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The WHO report warned countries against reducing testing and other surveillance measures too quickly, reducing their ability to detect new variants, and hampering response efforts.

"Uncertainty about the characteristics of the emerging forms limits our ability to confidently predict the behavior of this disease, as the growth rate and the risk of emerging forms are still high, which is important for prevention and mitigation measures," the report said.  could weaken it."  "Until we reach the end of the acute phase of the pandemic, countries must maintain adequate epidemiological surveillance."

It is important to reduce transmission, say WHO officials

During a press conference on Wednesday, Dr Maria Van Kerkhove, the technical chief for the WHO's COVID-19 response, said countries should continue to focus on reducing transmission.

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“If we do not continue to focus on reducing the spread, we will continue to see further evolution of the virus and the future of future variants is uncertain. It may become more severe, it may become less severe and  We need to prepare for all those events," she said.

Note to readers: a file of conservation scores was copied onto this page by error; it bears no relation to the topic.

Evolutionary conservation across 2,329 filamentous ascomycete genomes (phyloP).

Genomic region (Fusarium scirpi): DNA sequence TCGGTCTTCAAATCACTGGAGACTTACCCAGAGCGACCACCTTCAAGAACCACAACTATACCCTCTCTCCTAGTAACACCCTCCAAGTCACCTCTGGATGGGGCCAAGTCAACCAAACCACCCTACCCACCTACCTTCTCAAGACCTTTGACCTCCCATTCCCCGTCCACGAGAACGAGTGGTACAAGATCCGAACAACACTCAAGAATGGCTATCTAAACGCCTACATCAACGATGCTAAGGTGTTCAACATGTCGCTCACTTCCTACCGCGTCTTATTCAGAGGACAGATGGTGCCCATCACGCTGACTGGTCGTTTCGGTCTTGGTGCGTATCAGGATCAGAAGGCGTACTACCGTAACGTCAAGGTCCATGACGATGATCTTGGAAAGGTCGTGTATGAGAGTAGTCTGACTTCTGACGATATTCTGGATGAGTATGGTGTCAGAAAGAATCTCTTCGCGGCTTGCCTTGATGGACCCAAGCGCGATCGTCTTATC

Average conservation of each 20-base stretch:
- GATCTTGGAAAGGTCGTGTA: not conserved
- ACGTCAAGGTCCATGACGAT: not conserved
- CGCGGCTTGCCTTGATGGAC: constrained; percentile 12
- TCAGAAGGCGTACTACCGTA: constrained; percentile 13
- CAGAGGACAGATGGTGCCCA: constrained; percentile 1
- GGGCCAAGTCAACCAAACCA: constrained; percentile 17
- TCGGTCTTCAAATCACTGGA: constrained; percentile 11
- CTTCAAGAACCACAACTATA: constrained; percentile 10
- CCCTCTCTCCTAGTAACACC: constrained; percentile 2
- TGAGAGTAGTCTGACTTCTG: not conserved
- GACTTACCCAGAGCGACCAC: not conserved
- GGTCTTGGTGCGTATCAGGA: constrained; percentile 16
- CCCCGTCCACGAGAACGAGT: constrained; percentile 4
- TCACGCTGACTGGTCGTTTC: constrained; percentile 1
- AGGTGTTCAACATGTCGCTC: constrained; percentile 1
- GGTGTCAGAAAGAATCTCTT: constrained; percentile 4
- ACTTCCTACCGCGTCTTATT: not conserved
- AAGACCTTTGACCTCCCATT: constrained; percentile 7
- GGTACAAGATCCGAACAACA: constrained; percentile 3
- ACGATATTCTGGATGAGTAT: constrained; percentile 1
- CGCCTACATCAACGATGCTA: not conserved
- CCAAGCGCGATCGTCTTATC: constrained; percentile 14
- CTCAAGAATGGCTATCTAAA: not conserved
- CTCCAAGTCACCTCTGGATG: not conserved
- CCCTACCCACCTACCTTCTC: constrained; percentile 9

Van Kerkhove said, many countries are struggling to "pull themselves out" from their current circumstances.  She also said that COVID-19, especially its version BA.2, is spreading rapidly despite changes in testing and surveillance.

"We are in the third year of this pandemic and there is a lot of energy left in this virus. It is spreading at such a rapid level," she said.  "There are at least 10 to 11 million new cases being reported every week and we know this has been underestimated because surveillance has changed and testing has stopped or significantly reduced in many countries."

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Dr Mike Ryan, WHO's Health Emergencies Program Director, said the reproduction number of COVID-19 has exceeded one in many countries, leading to an increase in new cases.  He also said that when countries open up and lift most restrictions, there is almost always a rebound in new COVID-19 cases. 

"With a rapid opening up and the removal of almost all restrictions there will almost certainly be a rebound in infections, the question is what will be the impact of the rebound," Ryan said.  "We've seen the effect of the sublineage Ba.2 and its increased transmissibility in Asia. Now we're seeing some increased pressure in Europe because of that virus, which has an additional degree of transmissibility and a lot of reinfection."